Germany's historically strong start to the European Championship quickly faded into the background after the 50-minute basketball thriller against Lithuania.
When the 18,017 euphoric fans in the sold-out arena in Cologne were still celebrating the outstanding young NBA star Franz Wagner and Co., the debates were already going on in the background as to whether the 109:107 (96:96, 89:89, 46:41) after two renewals. The Lithuanians protested against the scoring because they were denied a free throw during the game after a technical foul against the German bench. An official decision by the world association Fiba was still pending late on Sunday evening.
National coach Gordon Herbert admitted that he only noticed the faux pas of the officials a few seconds before the end of the game. The one point the still-winless Lithuanians could have made from the free-throw in regular time could have been game-changing in the hard-fought thriller. But instead of a party in green, there was the next home win in front of a euphoric German audience. The ticket to the final round in Berlin (from September 10th) has already been bought - after the French won 78:74 over Hungary, the last mathematical doubts were eliminated on Sunday evening.
"50 gripping minutes"
And Wagner became the key figure against Lithuania, with his 32 points reminiscent of the young Dirk Nowitzki. "I'm very proud of our players, it was a tough 50 minutes but we made it through somehow. I don't know if we could have made it 55 minutes," said Herbert. The 21-year-old match winner Wagner commented: "It was extremely fun. The fans were really crazy. The game went up and down. Winning a game like that is unbelievable." For Wagner it was just the eighth international match, he had only made his debut in August. Never before - not even in the Nowitzki era - had there been three victories at the start of an EM tournament.
"I have no idea what's to come," said Maodo Lo, who was strong again, especially in extra time, about the Lithuanian protest. "I think we deserved to win." Out of sheer euphoria, President Ingo Weiss called out to the Alba Berlin set-up player: "A lot of eggs in his pants." Lo had converted several threes in the final minutes and thus helped initiate the win.
The other German professionals were also euphoric after the thriller with countless twists and turns. "It's crazy. I'm a bit speechless because it was very, very intense. But it was awesome," said center Johannes Voigtmann. How intense it was could be seen in the Lithuanian press conference. Center Jonas Valanciunas had to leave with cramps because the game in the Lanxess Arena had affected him so much. Valanciunas was the afternoon's second standout with 34 points and 14 rebounds.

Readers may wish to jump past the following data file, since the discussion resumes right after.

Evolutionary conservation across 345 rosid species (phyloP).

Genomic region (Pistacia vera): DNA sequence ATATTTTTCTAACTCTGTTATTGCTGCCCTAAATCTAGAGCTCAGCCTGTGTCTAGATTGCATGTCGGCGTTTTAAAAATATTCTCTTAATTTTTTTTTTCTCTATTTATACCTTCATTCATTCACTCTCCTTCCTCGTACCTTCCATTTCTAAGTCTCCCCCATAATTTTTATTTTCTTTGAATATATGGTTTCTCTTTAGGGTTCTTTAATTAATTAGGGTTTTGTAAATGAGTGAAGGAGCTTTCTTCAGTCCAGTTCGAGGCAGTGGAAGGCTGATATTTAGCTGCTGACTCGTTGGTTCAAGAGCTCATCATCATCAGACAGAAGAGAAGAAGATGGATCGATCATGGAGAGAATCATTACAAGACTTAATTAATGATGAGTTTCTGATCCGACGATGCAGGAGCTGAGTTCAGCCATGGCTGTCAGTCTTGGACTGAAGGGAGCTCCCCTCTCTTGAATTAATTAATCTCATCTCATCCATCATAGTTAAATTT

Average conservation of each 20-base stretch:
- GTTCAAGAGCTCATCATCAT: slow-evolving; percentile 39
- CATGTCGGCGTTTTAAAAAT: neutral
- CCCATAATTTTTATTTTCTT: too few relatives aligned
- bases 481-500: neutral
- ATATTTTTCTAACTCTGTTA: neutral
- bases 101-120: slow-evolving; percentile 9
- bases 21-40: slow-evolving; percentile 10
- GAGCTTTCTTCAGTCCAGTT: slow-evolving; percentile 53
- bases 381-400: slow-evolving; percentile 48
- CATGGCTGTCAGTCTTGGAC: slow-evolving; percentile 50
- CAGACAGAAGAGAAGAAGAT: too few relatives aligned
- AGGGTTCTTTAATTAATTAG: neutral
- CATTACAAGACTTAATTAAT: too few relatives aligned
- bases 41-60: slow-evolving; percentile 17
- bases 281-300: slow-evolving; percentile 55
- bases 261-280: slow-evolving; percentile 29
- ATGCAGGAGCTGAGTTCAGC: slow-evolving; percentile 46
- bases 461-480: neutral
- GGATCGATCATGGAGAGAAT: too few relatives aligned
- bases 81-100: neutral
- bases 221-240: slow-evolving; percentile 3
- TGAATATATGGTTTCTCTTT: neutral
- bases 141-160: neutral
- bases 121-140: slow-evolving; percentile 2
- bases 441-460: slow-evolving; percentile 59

It was heated and rousing from the start against the previously winless Lithuanians, who were again supported by thousands of green-clad fans. Center Daniel Theis, who only recovered from a knee injury this week, contributed the first five points, Wagner was the most conspicuous player in the German jersey in the first few minutes: He moved aggressively to the basket and also showed his defensive skills with a steal and a spectacular block whole repertoire.
It was impressive how the Germans held their ground in the zone against the two giants Valanciunas (2.13 meters) and Domantas Sabonis (2.11 meters). At the front, Wagner was everywhere: The 21-year-old from the Orlando Magic scored from the middle distance, attacked the ring and then took over from the line of three. "Franz was amazing," praised Lo - almost all other teammates had expressed similar opinions. In extra time it went back and forth: Sometimes Lithuania led, sometimes the Germans. At the end of the 50 minutes, a last three by Arnas Butkevicius missed the target - and the game was decided.
The basketball enthusiasm around the multifunctional hall in Cologne is enormous. Well over 100,000 spectators were already in the arena on the first three match days, in addition to the German fans in Schröder or Nowitzki jerseys, the Lithuanians were particularly represented in large numbers and even made the home field advantage disputed by the hosts on Sunday. "It's awesome. It makes me really excited to play here. The fans are incredible," said Johannes Thiemann about the rather unusual backdrop in Germany.
Tournament ambassador Nowitzki is also impressed by the festival-like event on the Rhine. "Almost 19,000 fans in the hall, it's a bit tingling," said the 44-year-old superstar on Saturday evening in the ZDF "Sportstudio", where he spoke in detail about himself and the current EM hype. So far, this has primarily been felt in Cologne and not nationwide, because the games by Schröder and Co. can only be seen in the live stream and not on television.